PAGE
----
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  #169  
Old 28th June 2019, 09:19
Abramhillside Abramhillside is offline
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Originally Posted by Santos View Post
Hi Guys,

I was up in Manaus in 1960s on the L+H Sheridan. Along with our sister ship Spencer we ran between New York, West Indies and Manaus and St lawrence in the summer months, you may remember us.

Met quite a few Booth ships up there and in the Amazon and our two ships were later transfered to Booth Line as the Cyril and Cuthbert. I also sailed on the Rubens, which became the Bernard, and sailed on her again when she came back to L+H as the Rossini.

Chris.
Hi Chris

Im in possession of my late brother Paul Abrams Chief Engineers reports from when he joined MN in Jan 65 until he left in 1980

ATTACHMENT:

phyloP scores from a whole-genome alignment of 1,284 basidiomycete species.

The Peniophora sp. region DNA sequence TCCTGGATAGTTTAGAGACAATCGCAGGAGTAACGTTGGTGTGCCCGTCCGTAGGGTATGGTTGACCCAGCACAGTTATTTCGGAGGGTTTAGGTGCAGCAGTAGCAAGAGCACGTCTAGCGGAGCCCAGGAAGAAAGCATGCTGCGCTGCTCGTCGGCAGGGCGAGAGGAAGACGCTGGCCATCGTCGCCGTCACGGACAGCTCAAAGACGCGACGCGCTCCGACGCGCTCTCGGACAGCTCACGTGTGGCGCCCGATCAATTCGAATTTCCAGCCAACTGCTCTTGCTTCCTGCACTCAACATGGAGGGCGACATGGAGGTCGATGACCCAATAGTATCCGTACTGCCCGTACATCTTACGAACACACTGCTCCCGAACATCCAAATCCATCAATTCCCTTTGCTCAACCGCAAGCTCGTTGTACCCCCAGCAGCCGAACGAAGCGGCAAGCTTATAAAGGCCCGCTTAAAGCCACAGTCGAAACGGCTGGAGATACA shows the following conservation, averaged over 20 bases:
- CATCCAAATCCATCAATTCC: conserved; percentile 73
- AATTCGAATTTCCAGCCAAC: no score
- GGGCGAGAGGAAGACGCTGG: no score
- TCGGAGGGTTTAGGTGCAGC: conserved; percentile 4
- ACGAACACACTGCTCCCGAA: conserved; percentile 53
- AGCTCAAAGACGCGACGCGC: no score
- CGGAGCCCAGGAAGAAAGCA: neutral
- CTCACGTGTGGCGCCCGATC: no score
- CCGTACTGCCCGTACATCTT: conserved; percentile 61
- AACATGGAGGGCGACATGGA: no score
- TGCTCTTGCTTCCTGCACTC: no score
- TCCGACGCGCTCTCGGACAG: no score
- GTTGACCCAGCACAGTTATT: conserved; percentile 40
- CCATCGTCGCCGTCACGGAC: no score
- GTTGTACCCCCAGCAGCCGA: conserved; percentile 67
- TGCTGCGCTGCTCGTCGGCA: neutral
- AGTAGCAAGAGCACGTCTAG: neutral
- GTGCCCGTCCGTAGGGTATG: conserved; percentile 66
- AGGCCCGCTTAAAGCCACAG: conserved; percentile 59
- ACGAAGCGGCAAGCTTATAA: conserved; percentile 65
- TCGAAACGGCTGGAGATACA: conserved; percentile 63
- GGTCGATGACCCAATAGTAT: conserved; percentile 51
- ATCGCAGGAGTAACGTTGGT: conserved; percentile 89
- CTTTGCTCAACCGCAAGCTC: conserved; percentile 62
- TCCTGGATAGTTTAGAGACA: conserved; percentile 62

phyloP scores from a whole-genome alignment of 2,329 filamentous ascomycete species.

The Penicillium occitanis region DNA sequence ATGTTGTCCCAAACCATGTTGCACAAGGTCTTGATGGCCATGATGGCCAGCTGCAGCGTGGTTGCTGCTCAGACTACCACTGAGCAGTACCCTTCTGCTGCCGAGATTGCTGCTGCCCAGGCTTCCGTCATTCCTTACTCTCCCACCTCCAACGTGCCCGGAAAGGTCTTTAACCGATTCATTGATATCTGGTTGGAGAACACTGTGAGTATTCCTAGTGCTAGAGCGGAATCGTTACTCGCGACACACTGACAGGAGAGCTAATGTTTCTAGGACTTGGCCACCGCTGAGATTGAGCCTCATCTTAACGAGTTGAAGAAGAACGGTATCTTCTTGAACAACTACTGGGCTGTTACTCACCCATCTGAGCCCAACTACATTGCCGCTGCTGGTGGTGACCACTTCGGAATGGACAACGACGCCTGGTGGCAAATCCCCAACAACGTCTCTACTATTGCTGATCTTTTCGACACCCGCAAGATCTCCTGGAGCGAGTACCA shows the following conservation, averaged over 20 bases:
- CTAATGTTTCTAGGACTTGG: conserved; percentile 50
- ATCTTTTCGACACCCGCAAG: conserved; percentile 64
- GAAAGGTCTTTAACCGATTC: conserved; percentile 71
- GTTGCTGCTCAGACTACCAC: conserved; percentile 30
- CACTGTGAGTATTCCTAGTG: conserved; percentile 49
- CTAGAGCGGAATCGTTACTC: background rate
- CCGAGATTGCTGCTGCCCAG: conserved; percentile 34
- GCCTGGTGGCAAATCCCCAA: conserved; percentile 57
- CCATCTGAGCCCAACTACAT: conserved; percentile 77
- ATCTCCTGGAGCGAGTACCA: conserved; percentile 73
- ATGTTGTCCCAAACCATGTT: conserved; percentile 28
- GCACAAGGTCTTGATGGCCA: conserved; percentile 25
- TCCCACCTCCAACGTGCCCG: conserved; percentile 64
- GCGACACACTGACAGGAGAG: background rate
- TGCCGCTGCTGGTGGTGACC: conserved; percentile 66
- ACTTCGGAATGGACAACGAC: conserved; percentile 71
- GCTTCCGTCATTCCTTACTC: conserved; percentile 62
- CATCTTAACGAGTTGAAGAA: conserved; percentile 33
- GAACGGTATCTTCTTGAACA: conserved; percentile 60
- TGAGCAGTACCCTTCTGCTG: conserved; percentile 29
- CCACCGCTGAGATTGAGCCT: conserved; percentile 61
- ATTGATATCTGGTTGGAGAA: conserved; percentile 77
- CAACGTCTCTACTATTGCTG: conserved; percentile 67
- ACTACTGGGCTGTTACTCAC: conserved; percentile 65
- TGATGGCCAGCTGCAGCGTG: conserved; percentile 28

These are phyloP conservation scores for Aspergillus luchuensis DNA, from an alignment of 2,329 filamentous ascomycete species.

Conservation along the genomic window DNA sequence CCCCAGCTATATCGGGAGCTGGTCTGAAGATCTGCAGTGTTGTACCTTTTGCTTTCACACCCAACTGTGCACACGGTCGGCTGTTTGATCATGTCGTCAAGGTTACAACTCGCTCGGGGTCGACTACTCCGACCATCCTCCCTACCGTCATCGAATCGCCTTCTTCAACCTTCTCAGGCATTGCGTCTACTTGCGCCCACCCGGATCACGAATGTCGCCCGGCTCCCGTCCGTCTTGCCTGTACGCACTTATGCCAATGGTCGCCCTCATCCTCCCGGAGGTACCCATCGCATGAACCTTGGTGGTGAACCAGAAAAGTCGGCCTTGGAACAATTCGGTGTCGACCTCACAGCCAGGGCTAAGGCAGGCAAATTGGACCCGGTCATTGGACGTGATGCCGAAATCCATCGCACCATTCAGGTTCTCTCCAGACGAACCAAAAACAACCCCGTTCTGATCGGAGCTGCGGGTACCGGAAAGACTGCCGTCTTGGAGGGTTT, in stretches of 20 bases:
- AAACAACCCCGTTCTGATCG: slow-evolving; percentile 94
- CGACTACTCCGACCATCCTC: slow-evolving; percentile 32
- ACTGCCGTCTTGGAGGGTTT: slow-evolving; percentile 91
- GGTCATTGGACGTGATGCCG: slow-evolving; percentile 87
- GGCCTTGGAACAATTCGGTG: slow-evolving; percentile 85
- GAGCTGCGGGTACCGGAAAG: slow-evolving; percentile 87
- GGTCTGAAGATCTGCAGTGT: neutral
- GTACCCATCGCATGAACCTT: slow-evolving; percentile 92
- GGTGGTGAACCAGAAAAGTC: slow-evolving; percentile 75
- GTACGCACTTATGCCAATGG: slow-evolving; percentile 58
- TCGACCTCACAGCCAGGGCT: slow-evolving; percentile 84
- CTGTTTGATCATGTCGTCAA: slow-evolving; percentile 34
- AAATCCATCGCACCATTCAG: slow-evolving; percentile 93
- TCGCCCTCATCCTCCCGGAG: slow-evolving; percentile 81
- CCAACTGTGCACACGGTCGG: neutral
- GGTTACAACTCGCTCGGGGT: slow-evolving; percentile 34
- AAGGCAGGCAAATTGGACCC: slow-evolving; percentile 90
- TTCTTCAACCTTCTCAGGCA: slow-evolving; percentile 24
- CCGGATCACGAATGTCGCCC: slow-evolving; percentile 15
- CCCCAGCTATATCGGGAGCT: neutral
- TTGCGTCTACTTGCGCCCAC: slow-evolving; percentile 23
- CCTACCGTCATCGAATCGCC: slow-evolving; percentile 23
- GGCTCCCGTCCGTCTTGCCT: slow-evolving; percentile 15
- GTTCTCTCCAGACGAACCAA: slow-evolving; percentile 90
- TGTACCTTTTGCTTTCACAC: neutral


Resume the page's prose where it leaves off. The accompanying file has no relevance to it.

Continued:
He was with LH and started off on Ronsard and was engineer on Spenser from Feb 66 to Feb 67 before joining Ronsard again.
He then did stints on Veras, Veloz & Venimos up until 1972.
I've also got loads of pics but 50 years later can't really say what part of the world they are from!!! But I do remember he did the trips up the Amazon to Manaus and I've still got an old Winchester style rifle that he brought back telling me (I was only at primary school at the time) that it was used to shoot at the locals who tried to shimmy up the mooring ropes!!!
Also remember him returning from one trip and meeting him in Liverpool, he'd been away for what seemed like years, and he gave my mum a load of fillet steak to take back with us but the little freezer in the fridge wasn't big enough for it all so we were on best steak every night - a bloody luxury back then.
So many memories.
Regards - Alan
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  #170  
Old 31st July 2019, 15:18
sternchallis sternchallis is offline
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Mike Lock(e)

Is anybody in touch with Mike Lock, he was a Chief Officer with L&H and Booth Line and also sailed with BSl. He came from Hull.
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  #171  
Old 5th August 2019, 08:36
Foca Foca is offline